We live in a world of gadgets: Smartphones, laptops, tablets, Bluetooth earphones... Cars too are overflowing with electronic devices - and also radio waves.
The wheels sit on a chassis dynamometer, a "rolling road" platform that can recreate driving conditions. Hanging antennae reflect radio waves off the car, checking for influence on the brakes, audio system, headlamps, windshield wipers and so on.
As strong radio waves are used, the test car is driverless and with the brakes and gearshift operated by a machine, made from plastic and wood since metal would be affected by the waves.
Due to the effects of the radio waves it is hard to read data from measuring devices during the test. Cameras photograph the test and then engineers check with the human eye if the blinkers and wipers and so on are functioning correctly
Signals bounce between antennas and mobile phones. Laptops and tablets wirelessly stream content from the Web. Our voices and emails travel through the air. And this is all thanks to radio waves.
The electronic devices we see around us seem to increase every day - but so does what we cannot see. Radio waves will also keep on proliferating the more our lives get easier with Wi-Fi spots, e-money and mobile communication.
The same goes for driving. Radio waves are a car's best friend. Consider a car navigation system, which sends out electromagnetic signals to interact with a data center. It's because of this kind of electronic communication that Nissan could create the distance control assist system, where a car is aware of the distance between itself and the car in front.
But there is a dangerous side to these convenient radio waves. For example, if unchecked, the signals the car produces might cause interference with external things, such as TVs and radios. And, on the other hand, we need to also be sure the waves emitted from TV and radio antennas are not affecting the electrical parts inside a vehicle, such as in the engine, transmission, steering and brakes - and potentially putting the driver in danger. Developing a car that is immune to outside radio wave interference literally saves lives.
But this is easier said than done: We live in a "jungle" of radio waves. In order to be able to navigate this jungle safely, Nissan works to create cars that can figure out which waves are the necessary ones - and then only use them. For testing the influence of radio waves on cars Nissan has designed a massive 27 x 21 x 10 meter anechoic chamber, with walls covered in pointed and bumpy surfaces made from a special absorbent carbon foam. The radio waves radiating onto the vehicle are reflected off the walls, repeatedly bouncing back until absorbed into the absorbent material.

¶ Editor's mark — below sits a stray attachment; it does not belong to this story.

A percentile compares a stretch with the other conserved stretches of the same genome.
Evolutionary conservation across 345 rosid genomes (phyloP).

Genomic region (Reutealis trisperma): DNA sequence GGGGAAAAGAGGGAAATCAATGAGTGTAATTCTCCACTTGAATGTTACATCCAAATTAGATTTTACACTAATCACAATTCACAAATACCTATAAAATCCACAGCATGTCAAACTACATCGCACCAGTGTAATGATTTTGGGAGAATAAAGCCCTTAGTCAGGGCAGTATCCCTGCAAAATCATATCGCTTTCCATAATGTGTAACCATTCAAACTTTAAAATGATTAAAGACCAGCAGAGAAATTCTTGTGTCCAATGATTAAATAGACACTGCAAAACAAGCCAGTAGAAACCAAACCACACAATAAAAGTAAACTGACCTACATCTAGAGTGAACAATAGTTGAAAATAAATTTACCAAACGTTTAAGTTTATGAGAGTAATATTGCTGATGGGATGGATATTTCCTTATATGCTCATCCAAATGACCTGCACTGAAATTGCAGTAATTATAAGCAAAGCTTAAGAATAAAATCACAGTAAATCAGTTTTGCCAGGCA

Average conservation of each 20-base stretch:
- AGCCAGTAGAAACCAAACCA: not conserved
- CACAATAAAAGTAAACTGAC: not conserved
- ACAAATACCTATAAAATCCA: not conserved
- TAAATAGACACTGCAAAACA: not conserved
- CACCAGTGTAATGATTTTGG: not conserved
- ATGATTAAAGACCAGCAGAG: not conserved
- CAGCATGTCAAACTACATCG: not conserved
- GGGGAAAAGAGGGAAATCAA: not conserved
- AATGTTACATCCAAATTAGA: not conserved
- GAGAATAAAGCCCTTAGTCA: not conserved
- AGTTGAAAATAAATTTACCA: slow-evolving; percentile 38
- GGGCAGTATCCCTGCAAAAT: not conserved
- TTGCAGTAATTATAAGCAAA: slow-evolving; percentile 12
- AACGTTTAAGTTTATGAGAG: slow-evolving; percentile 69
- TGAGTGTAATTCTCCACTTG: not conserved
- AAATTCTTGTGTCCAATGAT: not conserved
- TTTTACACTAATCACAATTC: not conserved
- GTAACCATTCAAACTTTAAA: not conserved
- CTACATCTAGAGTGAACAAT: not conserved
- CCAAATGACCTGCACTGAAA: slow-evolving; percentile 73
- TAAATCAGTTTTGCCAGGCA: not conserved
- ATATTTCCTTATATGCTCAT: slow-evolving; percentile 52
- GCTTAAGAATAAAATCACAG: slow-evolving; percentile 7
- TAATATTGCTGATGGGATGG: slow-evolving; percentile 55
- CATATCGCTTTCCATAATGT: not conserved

Every area's "jungle" also has its own regulations and frequencies. Nissan runs tests from 20MHz to 2GHz so that its cars can drive through any part of the world. Are the meters and gauges functioning correctly? Has the functionality of the car reduced? This all has to be checked for the radio wave standards in all countries, since any malfunction might interfere with some 40-50 important electrical components: Brakes, headlights, engine controls, autocruising, ABS, windshield wipers, and more.
During these tests the researchers are unleashing extremely powerful radio waves. Perhaps not surprisingly the anechoic chamber therefore uses a driverless vehicle, the controls handled by a robot. With so many different radio waves being zapped onto the hapless car, the room becomes a bit like a microwave. Inside the car there are cameras monitoring the test, as well as sensors recording data to check for malfunctions. The team in the control room then use these readings in conjunction with all the know-how they have accumulated over the years.
Ensuring a car can cope with all the various radio waves around the world is one thing but Nissan goes further into the jungle, using another smaller anechoic chamber to check for changes in the car navigation screen and improve quality. This time one of the testers, wearing a special protective suit, actually sits in the car.
Whereas the other tests are based on the differing standards around the world, this trial rather depends on the imagination of the engineers. "There may be customers who use their car navigation screen not in the default mode, but perhaps with the brightness setting at the highest," says the Electronics Engineering Development Division's Shin Saito. "We have to then test that there are no effects from radio waves if you do this." In this way the members of the team like Saito need rich imaginations to consider all the diverse scenarios that might arise, and run tests under even stricter conditions than for regular wireless devices.
We're used to that announcement about switching off mobile phones and other electronic devices on airplanes, right? But cars are an indispensable part of most people's daily lives and there is no way you could make such a demand. Take the Nissan LEAF, which can be charged up by household electricity. The team had to ensure that the car could do this without hindrance to itself - nor harm to others. They were rewarded with the first CE marking* for a car as a household appliance, fully approving the vehicle to be used in homes across the EU.
Nimble, tenacious and imaginative: Navigating through this dense tangle of radio waves, Nissan's dedicated teams pursue their constant tests in the very deepest reaches of the jungle, maintaining the total safety and performance of our cars.
- * A CE marking is given to products that meet the standards of all member states of the EU and is a sign of its reliability.